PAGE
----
Osby Turns In Strong Season

Northeast Lauderdale forward Romero Osby turned in an outstanding junior campaign. He's caught the attention of a number of big time programs.

Last summer was supposed to be Romero Osby's breakout year. However, it was a broken wrist that sidelined him and kept him out of action.

The Northeast Lauderdale standout, a member of the Mississippi Dandy Dozen team, turned in a dandy season. He had a litany of coaches check him out and for the most part, Osby delivered the goods from all over the court.

"For my high school team I played all five positions," Osby said. "Sometimes I was at the top of the zone, sometimes I was the point guard and sometimes I was able to post smaller players. Kind of like Kevin Durant does."

Going into the season, Osby wanted to pump up his perimeter credentials. He shot 39% from behind the arc. "My perimeter game had a lot of catching up to do with my post game because when I was younger I was inside a lot."

Osby is quick to point out that he's not married to the perimeter. "I'm comfortable on the wing but when I have a smaller player on me I want to go to the post. I like to take advantage of mismatches. If I get a guy 6-5 or so I like to take him to the post because I have an advantage in the post."

Kansas, Tennessee, Mississippi State, Alabama and Mississippi and Texas A&M crack his list. But, to move up on his hit list, you've got to send the big dog out to see him. "If the head coach is there that means they're serious," Osby said. "Coach Self, Coach Pearl, Coach Stansbury and Coach Gottfried came and they want me.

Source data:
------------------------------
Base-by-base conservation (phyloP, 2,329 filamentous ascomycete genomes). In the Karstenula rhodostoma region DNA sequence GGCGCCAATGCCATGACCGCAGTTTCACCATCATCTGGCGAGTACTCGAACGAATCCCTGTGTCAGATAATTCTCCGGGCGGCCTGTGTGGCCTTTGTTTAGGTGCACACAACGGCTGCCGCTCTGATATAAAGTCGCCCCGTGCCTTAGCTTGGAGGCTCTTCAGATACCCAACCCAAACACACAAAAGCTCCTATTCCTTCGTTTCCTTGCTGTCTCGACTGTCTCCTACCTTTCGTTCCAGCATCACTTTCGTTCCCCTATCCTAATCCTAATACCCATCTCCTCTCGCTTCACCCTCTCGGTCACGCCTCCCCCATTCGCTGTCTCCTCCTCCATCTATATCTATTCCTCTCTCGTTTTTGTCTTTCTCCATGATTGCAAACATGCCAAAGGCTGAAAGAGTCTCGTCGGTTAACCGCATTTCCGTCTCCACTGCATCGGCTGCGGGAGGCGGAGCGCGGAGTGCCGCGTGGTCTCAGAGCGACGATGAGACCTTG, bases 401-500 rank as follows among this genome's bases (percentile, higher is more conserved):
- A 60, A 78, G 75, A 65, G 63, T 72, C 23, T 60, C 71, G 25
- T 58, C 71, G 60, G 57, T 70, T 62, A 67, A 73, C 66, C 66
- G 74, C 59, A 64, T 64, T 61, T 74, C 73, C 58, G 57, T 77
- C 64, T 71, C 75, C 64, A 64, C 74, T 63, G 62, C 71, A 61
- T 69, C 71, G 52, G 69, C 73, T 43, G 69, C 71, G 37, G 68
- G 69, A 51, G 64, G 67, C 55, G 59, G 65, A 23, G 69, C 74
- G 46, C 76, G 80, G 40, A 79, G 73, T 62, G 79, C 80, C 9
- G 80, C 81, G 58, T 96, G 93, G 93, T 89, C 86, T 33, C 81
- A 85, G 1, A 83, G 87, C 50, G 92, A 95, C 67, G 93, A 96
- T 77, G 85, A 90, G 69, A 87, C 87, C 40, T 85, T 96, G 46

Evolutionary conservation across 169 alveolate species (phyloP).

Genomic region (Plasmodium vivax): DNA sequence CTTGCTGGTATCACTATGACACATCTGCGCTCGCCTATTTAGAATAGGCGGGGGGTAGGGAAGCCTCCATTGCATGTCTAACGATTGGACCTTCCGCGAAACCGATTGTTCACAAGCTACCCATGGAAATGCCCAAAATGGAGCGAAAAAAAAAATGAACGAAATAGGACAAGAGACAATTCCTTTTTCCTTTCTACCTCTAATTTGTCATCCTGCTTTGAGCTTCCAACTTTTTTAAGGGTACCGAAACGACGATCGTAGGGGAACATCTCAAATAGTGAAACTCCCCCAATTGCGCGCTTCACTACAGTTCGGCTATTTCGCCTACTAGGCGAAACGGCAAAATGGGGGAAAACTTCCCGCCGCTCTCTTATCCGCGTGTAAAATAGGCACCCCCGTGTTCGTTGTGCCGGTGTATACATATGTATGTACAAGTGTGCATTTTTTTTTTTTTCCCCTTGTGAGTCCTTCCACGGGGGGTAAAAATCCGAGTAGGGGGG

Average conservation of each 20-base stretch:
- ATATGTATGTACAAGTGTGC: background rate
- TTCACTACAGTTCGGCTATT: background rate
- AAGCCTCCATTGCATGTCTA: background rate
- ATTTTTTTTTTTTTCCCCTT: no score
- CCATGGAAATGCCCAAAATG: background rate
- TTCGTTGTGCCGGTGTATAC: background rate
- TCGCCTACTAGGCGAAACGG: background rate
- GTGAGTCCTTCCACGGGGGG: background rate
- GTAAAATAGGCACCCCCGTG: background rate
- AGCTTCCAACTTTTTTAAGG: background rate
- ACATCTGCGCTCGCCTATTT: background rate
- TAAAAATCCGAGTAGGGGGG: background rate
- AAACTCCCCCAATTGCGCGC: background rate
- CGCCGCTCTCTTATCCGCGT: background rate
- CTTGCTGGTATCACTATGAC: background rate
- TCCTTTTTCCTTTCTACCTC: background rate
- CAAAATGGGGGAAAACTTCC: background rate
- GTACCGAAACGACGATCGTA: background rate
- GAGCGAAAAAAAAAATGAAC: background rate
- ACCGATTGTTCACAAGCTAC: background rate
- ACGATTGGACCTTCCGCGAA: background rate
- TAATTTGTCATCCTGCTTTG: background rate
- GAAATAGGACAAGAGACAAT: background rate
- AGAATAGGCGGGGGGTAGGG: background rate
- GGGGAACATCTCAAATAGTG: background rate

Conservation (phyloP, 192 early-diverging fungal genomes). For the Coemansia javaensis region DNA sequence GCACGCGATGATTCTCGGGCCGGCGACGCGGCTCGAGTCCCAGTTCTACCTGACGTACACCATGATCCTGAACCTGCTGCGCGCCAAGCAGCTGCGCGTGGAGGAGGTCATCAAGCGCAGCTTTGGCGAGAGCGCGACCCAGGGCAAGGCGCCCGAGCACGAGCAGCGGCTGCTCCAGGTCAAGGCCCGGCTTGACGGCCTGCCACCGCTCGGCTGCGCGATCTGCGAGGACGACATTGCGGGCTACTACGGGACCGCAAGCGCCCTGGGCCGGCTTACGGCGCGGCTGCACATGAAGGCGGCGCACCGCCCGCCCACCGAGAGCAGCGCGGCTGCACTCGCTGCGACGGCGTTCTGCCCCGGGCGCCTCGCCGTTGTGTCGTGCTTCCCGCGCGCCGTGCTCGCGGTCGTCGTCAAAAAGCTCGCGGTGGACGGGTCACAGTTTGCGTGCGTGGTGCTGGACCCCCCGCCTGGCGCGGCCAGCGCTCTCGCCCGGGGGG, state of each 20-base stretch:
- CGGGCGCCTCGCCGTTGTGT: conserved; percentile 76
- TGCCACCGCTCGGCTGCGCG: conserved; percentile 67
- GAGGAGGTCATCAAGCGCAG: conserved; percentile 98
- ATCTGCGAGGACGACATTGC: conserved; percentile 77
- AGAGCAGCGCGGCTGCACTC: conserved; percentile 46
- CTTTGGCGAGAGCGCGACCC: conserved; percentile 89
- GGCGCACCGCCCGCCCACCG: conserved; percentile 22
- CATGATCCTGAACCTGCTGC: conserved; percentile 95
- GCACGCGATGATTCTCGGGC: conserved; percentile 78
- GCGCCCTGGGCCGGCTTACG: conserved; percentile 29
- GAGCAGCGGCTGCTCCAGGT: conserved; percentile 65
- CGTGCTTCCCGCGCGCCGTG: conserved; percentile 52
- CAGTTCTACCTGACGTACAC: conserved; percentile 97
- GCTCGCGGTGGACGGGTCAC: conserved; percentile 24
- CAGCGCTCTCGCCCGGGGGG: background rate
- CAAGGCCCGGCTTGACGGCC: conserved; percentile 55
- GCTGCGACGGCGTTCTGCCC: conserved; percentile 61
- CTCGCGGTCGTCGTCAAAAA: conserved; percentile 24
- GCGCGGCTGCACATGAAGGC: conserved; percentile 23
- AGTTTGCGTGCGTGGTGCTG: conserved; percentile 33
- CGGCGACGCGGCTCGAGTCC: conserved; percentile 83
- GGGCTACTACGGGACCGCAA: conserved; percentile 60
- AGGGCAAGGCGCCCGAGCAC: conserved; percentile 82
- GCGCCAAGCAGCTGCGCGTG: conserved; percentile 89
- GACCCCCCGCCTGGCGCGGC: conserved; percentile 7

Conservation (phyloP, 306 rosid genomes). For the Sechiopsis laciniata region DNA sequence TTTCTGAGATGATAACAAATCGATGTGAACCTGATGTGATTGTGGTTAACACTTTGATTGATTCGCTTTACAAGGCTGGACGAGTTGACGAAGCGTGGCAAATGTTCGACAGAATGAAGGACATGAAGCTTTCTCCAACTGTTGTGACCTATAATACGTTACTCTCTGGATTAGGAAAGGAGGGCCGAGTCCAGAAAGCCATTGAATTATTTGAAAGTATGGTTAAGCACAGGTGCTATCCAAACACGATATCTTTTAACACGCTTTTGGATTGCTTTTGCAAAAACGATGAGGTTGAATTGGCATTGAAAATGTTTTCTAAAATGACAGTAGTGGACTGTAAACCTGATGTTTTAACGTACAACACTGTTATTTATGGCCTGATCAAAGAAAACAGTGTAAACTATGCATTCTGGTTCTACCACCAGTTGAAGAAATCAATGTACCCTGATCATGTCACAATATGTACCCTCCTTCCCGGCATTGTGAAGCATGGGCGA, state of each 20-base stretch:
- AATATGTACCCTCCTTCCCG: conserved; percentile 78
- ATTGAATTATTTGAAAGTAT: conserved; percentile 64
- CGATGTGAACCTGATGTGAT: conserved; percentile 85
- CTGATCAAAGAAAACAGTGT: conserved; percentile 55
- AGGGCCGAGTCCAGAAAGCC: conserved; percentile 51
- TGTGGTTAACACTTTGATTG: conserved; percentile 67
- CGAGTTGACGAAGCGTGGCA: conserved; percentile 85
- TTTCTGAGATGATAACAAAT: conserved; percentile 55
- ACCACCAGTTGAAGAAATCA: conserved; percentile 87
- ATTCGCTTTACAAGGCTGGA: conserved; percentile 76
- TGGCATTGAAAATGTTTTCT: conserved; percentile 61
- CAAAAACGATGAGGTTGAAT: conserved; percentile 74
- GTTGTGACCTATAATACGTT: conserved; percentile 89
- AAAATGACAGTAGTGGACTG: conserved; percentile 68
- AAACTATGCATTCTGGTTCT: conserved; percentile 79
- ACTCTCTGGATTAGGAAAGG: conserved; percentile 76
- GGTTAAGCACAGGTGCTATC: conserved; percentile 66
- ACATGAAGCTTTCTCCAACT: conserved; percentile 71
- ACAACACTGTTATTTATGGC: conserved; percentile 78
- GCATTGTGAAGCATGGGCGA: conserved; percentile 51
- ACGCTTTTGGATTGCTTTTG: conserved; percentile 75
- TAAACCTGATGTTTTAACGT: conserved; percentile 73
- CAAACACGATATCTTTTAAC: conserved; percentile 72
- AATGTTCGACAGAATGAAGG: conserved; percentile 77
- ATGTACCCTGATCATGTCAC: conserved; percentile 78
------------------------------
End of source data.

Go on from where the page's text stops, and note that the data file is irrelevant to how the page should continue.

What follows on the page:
"I feel like I'm closer (to reaching a decision) than I was when I was just open. With the summer rolling around, the coaches that I see at my AAU games this April and July, those will be the coaches I'll be interested in."

Osby is looking for a program that has two specific requirements: an electrical engineering program and a place which will allow him to play multiple positions.

The forward has seen a lot of interesting things this season. The most unique was the parade of head coaches. "I guess seeing Coach Self. You usually don't see Bill Self or Coach Pearl in Mississippi. You see Coach Kirby and Coach Kennedy but to see Coach Self come all the way from Kansas … it wasn't like it was a great game either."

Osby said he doesn't have a leader because most teams are doing the same thing in terms of how they recruit him. From the texts, to the letters, everyone is working him. "It's weird. It's like they know who is texting me. Its like they knew who was coming."

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